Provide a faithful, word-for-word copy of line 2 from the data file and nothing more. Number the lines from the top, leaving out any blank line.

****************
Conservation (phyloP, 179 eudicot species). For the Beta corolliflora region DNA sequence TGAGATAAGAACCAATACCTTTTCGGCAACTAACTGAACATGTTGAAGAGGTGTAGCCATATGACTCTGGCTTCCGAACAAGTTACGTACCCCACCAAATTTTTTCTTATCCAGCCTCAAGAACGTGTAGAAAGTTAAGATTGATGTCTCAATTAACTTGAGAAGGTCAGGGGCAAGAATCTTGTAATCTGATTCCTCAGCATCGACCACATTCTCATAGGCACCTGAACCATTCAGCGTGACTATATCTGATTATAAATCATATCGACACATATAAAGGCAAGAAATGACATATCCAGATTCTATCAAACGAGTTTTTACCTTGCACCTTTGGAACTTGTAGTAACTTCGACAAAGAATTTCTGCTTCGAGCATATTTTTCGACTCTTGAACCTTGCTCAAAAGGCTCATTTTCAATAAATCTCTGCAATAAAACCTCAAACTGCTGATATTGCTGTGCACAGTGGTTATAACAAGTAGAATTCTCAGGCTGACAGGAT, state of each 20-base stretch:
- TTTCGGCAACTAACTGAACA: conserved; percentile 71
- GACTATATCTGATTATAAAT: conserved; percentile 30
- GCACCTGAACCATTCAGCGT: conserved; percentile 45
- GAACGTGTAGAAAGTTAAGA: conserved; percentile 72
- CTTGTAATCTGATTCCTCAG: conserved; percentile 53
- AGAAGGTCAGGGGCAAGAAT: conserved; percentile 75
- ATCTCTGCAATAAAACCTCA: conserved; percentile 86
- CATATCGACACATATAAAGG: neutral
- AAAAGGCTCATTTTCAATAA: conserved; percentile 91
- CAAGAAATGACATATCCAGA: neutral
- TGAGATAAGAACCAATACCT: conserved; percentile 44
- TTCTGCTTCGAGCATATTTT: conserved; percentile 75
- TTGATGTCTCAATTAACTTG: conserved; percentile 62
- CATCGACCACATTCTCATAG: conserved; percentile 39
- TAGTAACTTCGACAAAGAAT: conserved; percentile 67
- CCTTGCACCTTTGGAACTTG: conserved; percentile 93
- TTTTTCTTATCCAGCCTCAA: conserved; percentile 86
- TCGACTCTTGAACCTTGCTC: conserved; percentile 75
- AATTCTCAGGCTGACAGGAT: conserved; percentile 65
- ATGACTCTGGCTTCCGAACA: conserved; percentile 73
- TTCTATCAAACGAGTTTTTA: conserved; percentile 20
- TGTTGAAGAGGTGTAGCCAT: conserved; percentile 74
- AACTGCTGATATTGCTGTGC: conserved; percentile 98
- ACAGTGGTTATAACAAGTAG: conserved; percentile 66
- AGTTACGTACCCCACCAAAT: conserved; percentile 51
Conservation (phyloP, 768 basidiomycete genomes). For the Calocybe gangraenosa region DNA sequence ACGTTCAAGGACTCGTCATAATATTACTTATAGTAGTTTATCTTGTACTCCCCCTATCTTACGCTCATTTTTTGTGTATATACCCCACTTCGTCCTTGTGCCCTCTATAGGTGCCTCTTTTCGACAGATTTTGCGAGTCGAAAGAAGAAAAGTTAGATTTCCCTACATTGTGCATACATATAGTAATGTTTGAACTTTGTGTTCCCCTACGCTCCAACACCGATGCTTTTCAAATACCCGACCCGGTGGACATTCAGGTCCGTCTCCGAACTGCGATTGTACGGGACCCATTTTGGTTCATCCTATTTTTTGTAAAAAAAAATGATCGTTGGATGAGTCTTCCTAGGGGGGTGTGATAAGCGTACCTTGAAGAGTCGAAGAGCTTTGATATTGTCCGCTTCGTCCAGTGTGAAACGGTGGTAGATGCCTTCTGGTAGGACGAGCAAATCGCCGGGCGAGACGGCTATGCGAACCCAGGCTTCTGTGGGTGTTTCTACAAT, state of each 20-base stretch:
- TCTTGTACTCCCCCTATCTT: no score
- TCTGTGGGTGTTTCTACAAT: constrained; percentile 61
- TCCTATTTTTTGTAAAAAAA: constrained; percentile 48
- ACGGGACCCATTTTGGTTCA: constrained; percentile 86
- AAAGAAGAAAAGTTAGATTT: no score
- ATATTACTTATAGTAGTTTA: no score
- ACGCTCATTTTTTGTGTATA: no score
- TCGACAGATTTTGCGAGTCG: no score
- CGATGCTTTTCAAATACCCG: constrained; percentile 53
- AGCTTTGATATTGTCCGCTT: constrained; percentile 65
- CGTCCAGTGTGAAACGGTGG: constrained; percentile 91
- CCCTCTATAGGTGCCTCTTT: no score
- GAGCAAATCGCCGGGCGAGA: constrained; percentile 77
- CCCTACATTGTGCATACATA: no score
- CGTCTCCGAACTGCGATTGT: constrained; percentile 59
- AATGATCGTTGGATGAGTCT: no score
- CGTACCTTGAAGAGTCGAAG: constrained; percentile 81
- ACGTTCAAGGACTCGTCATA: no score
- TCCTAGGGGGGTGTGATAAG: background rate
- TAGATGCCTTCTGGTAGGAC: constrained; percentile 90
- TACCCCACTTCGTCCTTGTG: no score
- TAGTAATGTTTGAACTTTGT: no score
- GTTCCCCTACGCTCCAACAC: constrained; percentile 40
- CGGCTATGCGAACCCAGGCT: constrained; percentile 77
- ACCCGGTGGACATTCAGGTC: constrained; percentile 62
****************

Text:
- TTTCGGCAACTAACTGAACA: conserved; percentile 71